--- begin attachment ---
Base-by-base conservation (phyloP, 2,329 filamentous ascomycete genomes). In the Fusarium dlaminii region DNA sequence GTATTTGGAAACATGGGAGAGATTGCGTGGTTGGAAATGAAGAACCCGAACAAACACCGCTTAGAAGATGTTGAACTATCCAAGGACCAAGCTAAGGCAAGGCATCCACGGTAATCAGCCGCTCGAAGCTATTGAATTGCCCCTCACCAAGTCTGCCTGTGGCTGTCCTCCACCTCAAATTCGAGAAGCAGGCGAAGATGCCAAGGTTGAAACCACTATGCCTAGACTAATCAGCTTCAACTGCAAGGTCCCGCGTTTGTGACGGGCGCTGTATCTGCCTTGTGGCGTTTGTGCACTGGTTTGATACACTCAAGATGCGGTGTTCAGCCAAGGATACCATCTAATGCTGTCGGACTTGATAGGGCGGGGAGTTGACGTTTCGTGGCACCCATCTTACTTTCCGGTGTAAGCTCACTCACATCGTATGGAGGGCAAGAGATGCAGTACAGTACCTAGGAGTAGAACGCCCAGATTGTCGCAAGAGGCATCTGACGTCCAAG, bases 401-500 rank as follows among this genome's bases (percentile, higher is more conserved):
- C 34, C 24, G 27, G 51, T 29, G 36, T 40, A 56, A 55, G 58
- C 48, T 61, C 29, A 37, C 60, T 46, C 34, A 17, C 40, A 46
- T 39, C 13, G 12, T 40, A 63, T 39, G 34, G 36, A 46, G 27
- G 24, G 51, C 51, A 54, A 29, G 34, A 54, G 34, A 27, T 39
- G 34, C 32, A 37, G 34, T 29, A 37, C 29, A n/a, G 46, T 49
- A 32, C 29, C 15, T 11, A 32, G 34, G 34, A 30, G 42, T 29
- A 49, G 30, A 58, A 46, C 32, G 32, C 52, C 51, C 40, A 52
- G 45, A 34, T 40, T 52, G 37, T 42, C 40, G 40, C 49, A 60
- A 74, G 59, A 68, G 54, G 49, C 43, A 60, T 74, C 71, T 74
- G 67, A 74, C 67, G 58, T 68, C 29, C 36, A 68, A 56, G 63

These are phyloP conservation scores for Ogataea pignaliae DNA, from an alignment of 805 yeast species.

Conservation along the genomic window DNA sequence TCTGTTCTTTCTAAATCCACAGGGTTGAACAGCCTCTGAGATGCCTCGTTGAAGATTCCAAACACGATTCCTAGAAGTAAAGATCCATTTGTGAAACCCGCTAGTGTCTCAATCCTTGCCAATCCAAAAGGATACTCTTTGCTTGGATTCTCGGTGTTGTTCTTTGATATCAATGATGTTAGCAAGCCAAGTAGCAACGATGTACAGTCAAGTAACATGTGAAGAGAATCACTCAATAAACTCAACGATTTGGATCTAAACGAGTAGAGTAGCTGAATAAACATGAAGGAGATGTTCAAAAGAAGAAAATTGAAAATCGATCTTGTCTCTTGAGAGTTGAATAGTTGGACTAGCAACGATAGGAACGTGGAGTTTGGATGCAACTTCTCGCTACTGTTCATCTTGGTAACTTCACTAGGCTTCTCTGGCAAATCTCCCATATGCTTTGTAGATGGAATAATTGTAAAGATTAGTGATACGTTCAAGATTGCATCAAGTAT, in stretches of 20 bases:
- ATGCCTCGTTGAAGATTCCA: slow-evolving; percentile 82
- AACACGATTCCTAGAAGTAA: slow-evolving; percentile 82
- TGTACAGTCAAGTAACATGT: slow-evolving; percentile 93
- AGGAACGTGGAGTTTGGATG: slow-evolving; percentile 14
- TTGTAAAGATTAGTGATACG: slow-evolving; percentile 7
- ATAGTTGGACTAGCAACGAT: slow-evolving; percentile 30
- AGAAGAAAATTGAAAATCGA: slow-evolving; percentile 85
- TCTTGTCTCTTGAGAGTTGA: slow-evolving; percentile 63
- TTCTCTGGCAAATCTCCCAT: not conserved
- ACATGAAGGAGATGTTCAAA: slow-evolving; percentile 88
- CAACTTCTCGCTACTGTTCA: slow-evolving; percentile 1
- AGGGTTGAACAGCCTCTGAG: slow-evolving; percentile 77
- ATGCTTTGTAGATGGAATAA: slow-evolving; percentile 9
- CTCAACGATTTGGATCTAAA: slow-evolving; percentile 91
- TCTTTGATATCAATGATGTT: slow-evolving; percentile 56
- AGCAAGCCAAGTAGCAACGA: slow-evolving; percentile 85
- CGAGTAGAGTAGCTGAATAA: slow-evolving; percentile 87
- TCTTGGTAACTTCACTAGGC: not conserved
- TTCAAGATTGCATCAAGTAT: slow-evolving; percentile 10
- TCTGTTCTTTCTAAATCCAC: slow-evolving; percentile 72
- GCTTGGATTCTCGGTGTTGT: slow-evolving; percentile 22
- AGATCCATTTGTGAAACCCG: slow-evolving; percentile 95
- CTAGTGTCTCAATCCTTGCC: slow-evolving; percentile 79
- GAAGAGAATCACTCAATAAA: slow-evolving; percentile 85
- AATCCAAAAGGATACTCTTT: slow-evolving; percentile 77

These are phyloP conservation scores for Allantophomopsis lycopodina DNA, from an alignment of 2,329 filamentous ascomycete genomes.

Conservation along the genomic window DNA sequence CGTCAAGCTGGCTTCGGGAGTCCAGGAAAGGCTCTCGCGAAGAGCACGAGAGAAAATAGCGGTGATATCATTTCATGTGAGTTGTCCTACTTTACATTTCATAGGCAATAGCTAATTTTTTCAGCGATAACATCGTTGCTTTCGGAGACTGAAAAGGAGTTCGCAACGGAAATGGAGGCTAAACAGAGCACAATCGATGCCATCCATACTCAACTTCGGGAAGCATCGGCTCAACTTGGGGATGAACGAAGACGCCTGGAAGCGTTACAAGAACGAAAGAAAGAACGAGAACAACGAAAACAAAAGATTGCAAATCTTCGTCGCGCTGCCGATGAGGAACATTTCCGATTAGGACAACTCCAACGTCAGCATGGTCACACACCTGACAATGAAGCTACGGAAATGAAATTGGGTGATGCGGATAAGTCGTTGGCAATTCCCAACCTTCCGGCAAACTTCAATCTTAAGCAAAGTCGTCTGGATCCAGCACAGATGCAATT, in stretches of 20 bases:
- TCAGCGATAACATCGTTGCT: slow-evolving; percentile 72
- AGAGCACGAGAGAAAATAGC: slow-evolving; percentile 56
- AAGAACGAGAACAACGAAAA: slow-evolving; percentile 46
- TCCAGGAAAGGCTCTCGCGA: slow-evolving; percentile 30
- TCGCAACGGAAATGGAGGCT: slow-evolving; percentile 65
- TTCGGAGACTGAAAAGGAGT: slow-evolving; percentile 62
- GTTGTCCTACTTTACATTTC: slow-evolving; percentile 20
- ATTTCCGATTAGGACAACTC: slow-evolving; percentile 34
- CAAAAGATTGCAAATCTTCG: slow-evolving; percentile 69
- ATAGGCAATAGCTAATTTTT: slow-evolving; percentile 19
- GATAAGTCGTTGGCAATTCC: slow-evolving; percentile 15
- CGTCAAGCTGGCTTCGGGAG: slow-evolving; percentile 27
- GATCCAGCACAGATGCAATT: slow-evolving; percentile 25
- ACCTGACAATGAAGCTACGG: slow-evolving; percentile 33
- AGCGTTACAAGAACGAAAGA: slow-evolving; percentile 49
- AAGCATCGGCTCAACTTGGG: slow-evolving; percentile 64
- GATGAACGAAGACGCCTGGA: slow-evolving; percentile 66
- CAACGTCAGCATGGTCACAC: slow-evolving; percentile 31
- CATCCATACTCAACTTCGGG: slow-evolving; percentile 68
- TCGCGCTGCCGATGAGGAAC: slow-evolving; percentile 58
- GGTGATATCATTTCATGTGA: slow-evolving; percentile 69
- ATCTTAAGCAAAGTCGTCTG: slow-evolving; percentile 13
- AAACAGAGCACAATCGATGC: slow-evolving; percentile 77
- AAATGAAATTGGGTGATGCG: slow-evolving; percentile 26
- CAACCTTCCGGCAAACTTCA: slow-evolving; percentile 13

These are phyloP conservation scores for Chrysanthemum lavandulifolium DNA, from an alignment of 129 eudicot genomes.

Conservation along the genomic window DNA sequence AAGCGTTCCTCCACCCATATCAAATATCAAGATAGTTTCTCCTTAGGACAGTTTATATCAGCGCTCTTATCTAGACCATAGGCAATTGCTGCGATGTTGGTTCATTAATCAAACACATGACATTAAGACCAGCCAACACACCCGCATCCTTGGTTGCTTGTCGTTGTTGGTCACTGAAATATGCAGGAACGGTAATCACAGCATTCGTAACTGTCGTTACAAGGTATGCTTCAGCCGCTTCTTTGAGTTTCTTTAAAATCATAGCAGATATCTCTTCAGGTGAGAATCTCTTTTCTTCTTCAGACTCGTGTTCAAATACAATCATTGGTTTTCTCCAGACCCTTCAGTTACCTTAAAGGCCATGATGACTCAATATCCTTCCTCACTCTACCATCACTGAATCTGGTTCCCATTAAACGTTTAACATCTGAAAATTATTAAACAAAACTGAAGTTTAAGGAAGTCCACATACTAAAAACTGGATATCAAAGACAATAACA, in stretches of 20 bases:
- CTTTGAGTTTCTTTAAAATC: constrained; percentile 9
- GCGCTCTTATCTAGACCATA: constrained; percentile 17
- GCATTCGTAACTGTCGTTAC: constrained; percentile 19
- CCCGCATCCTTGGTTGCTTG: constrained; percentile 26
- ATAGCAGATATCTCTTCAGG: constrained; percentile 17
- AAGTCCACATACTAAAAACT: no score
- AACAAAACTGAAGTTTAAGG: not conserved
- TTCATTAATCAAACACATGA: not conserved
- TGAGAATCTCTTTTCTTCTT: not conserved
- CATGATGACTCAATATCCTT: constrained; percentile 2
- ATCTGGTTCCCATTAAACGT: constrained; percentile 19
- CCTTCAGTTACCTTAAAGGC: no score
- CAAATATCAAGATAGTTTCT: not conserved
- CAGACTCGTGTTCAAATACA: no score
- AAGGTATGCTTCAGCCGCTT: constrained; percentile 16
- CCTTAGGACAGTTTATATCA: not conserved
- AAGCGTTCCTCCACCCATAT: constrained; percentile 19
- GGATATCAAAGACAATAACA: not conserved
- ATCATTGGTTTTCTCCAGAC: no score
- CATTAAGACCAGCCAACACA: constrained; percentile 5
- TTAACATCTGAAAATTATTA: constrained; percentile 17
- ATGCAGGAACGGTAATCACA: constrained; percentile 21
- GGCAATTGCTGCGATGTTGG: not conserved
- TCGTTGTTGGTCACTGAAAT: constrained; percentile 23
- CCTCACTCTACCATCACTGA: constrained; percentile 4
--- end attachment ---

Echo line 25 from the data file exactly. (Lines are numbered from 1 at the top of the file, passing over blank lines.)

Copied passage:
- AGGGTTGAACAGCCTCTGAG: slow-evolving; percentile 77